There’s no such thing as a villain in Katherine Heiny’s books; she writes about all her characters with so much affection—even the annoying ones—that you can’t help loving them. Her new novel, Early Morning Riser (Knopf, April 13), introduces Jane, a schoolteacher who’s just moved to small-town Boyne City, Michigan, in 2002. On Page 1, she meets Duncan, a thoughtful and sexy woodworker moonlighting as a locksmith. She’s just come from Pajama Day at school, and she’s locked herself out. Soon they’re a couple, and Jane is somehow also intimately connected to Duncan’s ex-wife, Aggie, a real estate agent who can make cooking dinner for someone seem like an act of aggression, and Aggie’s colorless new husband, Gary. Also Jimmy, Duncan’s assistant, who’s described as “slow learning,” and his mother, Mrs. Jellico, and Frieda, the music teacher, who can be counted on to produce a mandolin at virtually any moment. Sometimes Jane would like to be alone with Duncan, but that doesn’t seem possible—especially after an accident at the end of Chapter 2 changes all their lives. Heiny recently spoke to me from her home in Bethesda, Maryland, where she lives with her husband and two teenage sons; our conversation has been edited for length and clarity.

I think that when this pandemic is over, people aren’t going to want to revisit it through fiction, but I’d actually like to read a quarantine novel written by you. In your books, you throw people together in different combinations and see what happens. And I thought, if they could never leave the house, it would be even more intense.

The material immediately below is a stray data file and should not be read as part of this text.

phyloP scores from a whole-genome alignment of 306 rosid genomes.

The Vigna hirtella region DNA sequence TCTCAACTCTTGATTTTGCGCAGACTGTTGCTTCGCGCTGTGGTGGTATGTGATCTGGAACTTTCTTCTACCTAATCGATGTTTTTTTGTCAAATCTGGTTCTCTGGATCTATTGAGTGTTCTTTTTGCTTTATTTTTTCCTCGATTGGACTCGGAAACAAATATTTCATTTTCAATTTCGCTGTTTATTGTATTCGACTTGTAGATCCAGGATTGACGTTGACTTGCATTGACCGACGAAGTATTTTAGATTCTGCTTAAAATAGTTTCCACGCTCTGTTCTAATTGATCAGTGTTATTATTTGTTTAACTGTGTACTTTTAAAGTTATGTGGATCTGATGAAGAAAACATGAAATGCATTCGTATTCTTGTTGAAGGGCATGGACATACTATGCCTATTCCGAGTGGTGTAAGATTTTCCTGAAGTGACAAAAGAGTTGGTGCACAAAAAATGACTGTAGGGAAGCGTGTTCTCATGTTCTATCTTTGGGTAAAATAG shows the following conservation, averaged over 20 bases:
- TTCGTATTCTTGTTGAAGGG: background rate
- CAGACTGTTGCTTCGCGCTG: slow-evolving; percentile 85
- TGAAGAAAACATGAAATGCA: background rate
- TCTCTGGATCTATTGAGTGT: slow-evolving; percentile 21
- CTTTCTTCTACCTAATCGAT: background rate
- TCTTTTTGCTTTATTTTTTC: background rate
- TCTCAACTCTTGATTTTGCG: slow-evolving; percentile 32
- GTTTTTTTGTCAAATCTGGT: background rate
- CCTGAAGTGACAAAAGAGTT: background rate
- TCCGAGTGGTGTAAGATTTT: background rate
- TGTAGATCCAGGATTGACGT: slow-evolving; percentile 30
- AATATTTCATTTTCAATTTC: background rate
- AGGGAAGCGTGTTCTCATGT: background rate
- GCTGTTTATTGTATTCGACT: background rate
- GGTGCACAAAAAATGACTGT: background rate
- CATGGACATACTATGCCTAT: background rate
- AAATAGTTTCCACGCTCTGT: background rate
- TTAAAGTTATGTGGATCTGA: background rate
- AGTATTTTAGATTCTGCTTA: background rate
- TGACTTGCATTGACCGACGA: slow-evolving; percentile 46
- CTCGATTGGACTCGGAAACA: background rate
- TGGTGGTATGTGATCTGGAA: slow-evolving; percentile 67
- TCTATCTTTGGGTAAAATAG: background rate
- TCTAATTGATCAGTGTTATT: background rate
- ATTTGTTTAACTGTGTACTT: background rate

I am fascinated by living arrangements. When I was younger, I wrote about roommates. And then I wrote about houseguests. And then I wrote about sort of inheriting people from other people. Yeah, it really does fascinate me.

So what’s it like being stuck in the house with your family for such a long time?

It’s chaotic, because there’s always someone in the kitchen, either eating or making something or loading the dishwasher. Our dogs think it’s the most fantastic existence, with the perpetual chance for people to drop food. I remember, about 30 years ago, I had a friend who was a writer in London, and her family was constantly coming to visit her and then not understanding that when she got up from her computer to make a cup of tea, she was still writing. So as soon as she stood up, they were like, Can we go to Covent Garden? And now I feel like it’s hard for me to find blocks of time where nobody’s going to come barreling in and ask me why we’re out of potato chips. But we still miss each other when somebody’s gone for like six hours.

Your books are all about love. Not falling in love—that just kind of happens at the beginning.

I don’t really like to write about people meeting each other and falling in love. It’s much more interesting to me to pick it up in the middle. I think that love is so strong, and you feel it for so many people in so many different ways. That’s perpetually amazing to me.

Your characters are so vivid and specific. Do they appear to you fully formed? Do your books start with a character or with a situation?